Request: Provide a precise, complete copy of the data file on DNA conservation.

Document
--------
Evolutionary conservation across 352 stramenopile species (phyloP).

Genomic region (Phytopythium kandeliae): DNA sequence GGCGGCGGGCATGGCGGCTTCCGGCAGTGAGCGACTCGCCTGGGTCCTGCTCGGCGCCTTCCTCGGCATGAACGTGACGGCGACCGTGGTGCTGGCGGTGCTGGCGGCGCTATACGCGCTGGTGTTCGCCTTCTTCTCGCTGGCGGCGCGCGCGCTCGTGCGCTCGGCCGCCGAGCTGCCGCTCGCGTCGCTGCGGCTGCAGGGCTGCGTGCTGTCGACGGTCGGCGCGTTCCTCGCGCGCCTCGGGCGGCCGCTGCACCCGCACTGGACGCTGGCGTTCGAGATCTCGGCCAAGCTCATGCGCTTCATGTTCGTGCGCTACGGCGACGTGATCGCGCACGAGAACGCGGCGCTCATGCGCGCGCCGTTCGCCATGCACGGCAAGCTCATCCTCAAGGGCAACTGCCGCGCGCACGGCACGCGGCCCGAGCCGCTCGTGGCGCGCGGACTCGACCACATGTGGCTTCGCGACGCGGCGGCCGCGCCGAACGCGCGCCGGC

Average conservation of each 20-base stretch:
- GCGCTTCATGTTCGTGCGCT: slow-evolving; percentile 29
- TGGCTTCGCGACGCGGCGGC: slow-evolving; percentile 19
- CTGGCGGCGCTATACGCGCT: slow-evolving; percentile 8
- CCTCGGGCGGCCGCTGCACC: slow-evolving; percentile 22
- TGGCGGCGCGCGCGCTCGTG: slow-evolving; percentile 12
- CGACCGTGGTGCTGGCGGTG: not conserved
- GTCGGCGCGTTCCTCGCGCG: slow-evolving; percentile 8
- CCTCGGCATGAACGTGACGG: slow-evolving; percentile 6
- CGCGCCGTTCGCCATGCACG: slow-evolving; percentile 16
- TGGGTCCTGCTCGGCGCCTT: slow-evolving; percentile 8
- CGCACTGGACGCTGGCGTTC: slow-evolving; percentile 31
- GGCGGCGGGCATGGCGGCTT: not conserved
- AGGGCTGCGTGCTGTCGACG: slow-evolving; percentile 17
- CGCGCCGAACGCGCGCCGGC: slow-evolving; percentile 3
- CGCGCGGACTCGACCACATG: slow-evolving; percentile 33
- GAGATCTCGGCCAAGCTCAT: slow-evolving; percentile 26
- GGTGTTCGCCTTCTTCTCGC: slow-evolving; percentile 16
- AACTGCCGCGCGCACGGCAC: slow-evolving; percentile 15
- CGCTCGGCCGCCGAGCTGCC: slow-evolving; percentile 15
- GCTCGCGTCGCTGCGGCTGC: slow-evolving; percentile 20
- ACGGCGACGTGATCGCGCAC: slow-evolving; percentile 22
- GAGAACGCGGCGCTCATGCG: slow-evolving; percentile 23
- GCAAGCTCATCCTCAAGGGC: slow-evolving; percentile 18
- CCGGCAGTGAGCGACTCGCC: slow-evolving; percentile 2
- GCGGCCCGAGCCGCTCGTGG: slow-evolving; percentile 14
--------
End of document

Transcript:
Evolutionary conservation across 352 stramenopile species (phyloP).

Genomic region (Phytopythium kandeliae): DNA sequence GGCGGCGGGCATGGCGGCTTCCGGCAGTGAGCGACTCGCCTGGGTCCTGCTCGGCGCCTTCCTCGGCATGAACGTGACGGCGACCGTGGTGCTGGCGGTGCTGGCGGCGCTATACGCGCTGGTGTTCGCCTTCTTCTCGCTGGCGGCGCGCGCGCTCGTGCGCTCGGCCGCCGAGCTGCCGCTCGCGTCGCTGCGGCTGCAGGGCTGCGTGCTGTCGACGGTCGGCGCGTTCCTCGCGCGCCTCGGGCGGCCGCTGCACCCGCACTGGACGCTGGCGTTCGAGATCTCGGCCAAGCTCATGCGCTTCATGTTCGTGCGCTACGGCGACGTGATCGCGCACGAGAACGCGGCGCTCATGCGCGCGCCGTTCGCCATGCACGGCAAGCTCATCCTCAAGGGCAACTGCCGCGCGCACGGCACGCGGCCCGAGCCGCTCGTGGCGCGCGGACTCGACCACATGTGGCTTCGCGACGCGGCGGCCGCGCCGAACGCGCGCCGGC

Average conservation of each 20-base stretch:
- GCGCTTCATGTTCGTGCGCT: slow-evolving; percentile 29
- TGGCTTCGCGACGCGGCGGC: slow-evolving; percentile 19
- CTGGCGGCGCTATACGCGCT: slow-evolving; percentile 8
- CCTCGGGCGGCCGCTGCACC: slow-evolving; percentile 22
- TGGCGGCGCGCGCGCTCGTG: slow-evolving; percentile 12
- CGACCGTGGTGCTGGCGGTG: not conserved
- GTCGGCGCGTTCCTCGCGCG: slow-evolving; percentile 8
- CCTCGGCATGAACGTGACGG: slow-evolving; percentile 6
- CGCGCCGTTCGCCATGCACG: slow-evolving; percentile 16
- TGGGTCCTGCTCGGCGCCTT: slow-evolving; percentile 8
- CGCACTGGACGCTGGCGTTC: slow-evolving; percentile 31
- GGCGGCGGGCATGGCGGCTT: not conserved
- AGGGCTGCGTGCTGTCGACG: slow-evolving; percentile 17
- CGCGCCGAACGCGCGCCGGC: slow-evolving; percentile 3
- CGCGCGGACTCGACCACATG: slow-evolving; percentile 33
- GAGATCTCGGCCAAGCTCAT: slow-evolving; percentile 26
- GGTGTTCGCCTTCTTCTCGC: slow-evolving; percentile 16
- AACTGCCGCGCGCACGGCAC: slow-evolving; percentile 15
- CGCTCGGCCGCCGAGCTGCC: slow-evolving; percentile 15
- GCTCGCGTCGCTGCGGCTGC: slow-evolving; percentile 20
- ACGGCGACGTGATCGCGCAC: slow-evolving; percentile 22
- GAGAACGCGGCGCTCATGCG: slow-evolving; percentile 23
- GCAAGCTCATCCTCAAGGGC: slow-evolving; percentile 18
- CCGGCAGTGAGCGACTCGCC: slow-evolving; percentile 2
- GCGGCCCGAGCCGCTCGTGG: slow-evolving; percentile 14